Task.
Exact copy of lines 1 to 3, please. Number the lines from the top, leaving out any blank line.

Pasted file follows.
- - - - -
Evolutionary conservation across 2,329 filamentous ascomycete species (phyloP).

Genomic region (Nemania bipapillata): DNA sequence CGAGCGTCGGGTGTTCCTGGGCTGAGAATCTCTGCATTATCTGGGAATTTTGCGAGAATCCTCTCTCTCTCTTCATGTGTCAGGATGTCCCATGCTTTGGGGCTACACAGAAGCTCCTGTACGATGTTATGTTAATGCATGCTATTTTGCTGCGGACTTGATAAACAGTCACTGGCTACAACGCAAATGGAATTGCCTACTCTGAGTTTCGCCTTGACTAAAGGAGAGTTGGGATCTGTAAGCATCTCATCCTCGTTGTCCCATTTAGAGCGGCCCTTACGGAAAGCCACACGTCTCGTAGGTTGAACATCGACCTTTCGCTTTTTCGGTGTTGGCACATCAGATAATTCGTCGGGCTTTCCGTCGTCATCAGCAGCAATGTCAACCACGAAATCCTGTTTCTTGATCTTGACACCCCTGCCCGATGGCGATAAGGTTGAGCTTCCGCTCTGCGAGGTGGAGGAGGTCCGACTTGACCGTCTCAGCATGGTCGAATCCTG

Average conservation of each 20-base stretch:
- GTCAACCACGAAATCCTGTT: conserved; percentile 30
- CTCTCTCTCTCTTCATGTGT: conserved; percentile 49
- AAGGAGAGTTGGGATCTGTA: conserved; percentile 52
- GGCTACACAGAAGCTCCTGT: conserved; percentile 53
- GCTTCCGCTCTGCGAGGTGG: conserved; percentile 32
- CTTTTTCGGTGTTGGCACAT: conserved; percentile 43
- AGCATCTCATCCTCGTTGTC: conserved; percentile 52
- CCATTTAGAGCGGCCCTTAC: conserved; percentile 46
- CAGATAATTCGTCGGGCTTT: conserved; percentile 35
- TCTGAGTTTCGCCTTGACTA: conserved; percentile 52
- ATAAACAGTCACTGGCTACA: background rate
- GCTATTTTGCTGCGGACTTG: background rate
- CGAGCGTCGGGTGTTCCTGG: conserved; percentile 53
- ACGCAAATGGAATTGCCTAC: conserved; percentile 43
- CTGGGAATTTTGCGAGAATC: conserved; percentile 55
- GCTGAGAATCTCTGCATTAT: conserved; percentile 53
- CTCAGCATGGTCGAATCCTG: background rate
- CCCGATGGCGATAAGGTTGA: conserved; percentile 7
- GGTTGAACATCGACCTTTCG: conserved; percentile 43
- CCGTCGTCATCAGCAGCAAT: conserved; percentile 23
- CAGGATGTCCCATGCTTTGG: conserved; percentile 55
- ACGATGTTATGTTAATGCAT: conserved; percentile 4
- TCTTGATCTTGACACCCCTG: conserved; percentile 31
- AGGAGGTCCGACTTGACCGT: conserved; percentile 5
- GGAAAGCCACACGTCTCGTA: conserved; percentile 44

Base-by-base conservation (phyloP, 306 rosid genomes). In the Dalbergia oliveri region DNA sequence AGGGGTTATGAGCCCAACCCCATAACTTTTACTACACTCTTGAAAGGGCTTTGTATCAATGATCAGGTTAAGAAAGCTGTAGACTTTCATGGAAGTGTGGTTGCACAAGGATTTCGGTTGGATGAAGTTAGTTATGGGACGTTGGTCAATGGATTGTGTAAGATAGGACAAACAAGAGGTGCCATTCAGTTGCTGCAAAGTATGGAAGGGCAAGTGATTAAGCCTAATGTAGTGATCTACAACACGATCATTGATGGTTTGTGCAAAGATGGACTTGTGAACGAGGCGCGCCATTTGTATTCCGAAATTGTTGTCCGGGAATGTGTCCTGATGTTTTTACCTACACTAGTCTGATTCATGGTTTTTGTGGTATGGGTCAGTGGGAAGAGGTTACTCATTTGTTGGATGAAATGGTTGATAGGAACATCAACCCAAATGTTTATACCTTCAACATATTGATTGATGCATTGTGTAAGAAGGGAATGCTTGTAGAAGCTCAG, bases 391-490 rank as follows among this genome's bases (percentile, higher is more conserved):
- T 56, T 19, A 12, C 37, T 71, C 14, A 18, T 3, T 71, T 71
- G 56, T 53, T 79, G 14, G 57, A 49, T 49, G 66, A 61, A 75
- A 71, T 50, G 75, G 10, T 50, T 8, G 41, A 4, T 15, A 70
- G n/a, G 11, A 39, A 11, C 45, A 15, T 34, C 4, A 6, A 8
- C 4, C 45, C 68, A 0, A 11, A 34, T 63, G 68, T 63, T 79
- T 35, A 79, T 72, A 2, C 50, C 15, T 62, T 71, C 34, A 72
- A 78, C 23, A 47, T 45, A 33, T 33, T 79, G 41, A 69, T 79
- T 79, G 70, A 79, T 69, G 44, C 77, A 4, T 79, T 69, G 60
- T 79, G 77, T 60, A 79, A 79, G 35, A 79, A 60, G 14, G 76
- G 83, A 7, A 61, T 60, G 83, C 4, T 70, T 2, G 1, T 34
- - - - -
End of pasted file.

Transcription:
Evolutionary conservation across 2,329 filamentous ascomycete species (phyloP).

Genomic region (Nemania bipapillata): DNA sequence CGAGCGTCGGGTGTTCCTGGGCTGAGAATCTCTGCATTATCTGGGAATTTTGCGAGAATCCTCTCTCTCTCTTCATGTGTCAGGATGTCCCATGCTTTGGGGCTACACAGAAGCTCCTGTACGATGTTATGTTAATGCATGCTATTTTGCTGCGGACTTGATAAACAGTCACTGGCTACAACGCAAATGGAATTGCCTACTCTGAGTTTCGCCTTGACTAAAGGAGAGTTGGGATCTGTAAGCATCTCATCCTCGTTGTCCCATTTAGAGCGGCCCTTACGGAAAGCCACACGTCTCGTAGGTTGAACATCGACCTTTCGCTTTTTCGGTGTTGGCACATCAGATAATTCGTCGGGCTTTCCGTCGTCATCAGCAGCAATGTCAACCACGAAATCCTGTTTCTTGATCTTGACACCCCTGCCCGATGGCGATAAGGTTGAGCTTCCGCTCTGCGAGGTGGAGGAGGTCCGACTTGACCGTCTCAGCATGGTCGAATCCTG

Average conservation of each 20-base stretch: